We also found evidence of differential turnout made a big difference – each 1 percent increase in turnout increased the ‘yes’ vote by just under 0.8 percent. This too makes sense in international context; younger, more politically interested citizens have higher rates of participation in direct democracies, and also tend to be more likely to support same-sex marriage. This also suggests many opponents of same-sex marriage may have abstained from voting, either because they didn’t feel strongly enough about the issue, or because they thought they saw the writing on the wall.

We also looked at whether the proportion of same-sex couples in an electorate mattered for the outcome, and here too, the findings were contrary to expectations. Our data show that the presence of female couples was highly significant – but the presence of male couples didn’t seem to matter. Why might this be the case? We can only speculate – but some research from the United States may shed some light on this question. In the U.S., women couples are more interested in public ceremonies to confirm their partnerships and are more likely to be carers for children than male couples. By contrast, men are more likely to be interested in the legal arrangements underpinning their relationships, which were already effectively recognised prior to 2017 through domestic partnership legislation.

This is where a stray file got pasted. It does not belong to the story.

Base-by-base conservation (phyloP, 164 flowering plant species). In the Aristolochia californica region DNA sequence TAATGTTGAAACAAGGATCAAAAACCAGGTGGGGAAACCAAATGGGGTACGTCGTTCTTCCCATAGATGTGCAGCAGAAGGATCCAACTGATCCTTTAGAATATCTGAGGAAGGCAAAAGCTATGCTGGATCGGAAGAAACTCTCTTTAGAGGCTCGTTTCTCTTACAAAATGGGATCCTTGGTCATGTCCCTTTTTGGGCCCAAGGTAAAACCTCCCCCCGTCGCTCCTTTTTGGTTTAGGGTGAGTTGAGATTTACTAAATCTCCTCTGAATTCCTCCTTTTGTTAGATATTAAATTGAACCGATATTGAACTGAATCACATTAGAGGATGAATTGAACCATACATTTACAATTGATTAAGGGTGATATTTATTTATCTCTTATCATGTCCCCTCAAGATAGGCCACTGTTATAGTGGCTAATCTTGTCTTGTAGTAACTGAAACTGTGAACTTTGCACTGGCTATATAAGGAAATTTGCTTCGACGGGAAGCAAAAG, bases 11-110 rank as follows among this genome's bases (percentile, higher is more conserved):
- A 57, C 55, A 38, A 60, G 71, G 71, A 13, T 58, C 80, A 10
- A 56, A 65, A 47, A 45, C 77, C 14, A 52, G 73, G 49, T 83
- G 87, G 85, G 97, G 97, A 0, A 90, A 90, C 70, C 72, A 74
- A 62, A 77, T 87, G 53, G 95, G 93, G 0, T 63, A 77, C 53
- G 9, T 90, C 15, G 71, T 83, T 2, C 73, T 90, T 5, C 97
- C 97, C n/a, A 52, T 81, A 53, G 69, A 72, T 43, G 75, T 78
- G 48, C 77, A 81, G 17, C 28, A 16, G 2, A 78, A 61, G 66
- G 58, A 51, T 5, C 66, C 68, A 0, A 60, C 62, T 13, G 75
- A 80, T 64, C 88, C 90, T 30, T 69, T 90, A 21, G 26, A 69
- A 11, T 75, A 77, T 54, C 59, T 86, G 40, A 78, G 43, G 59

We also expected urban electorates to be more supportive of marriage equality than rural electorates, since many of these electorates are represented by more conservative MPs and parties. But, the data don’t bear this out – contrary to many of existing stereotypes of rural and regional Australia as very conservative, voters in these areas are no more or less supportive of marriage equality than voters in urban centres, when controlling for other factors.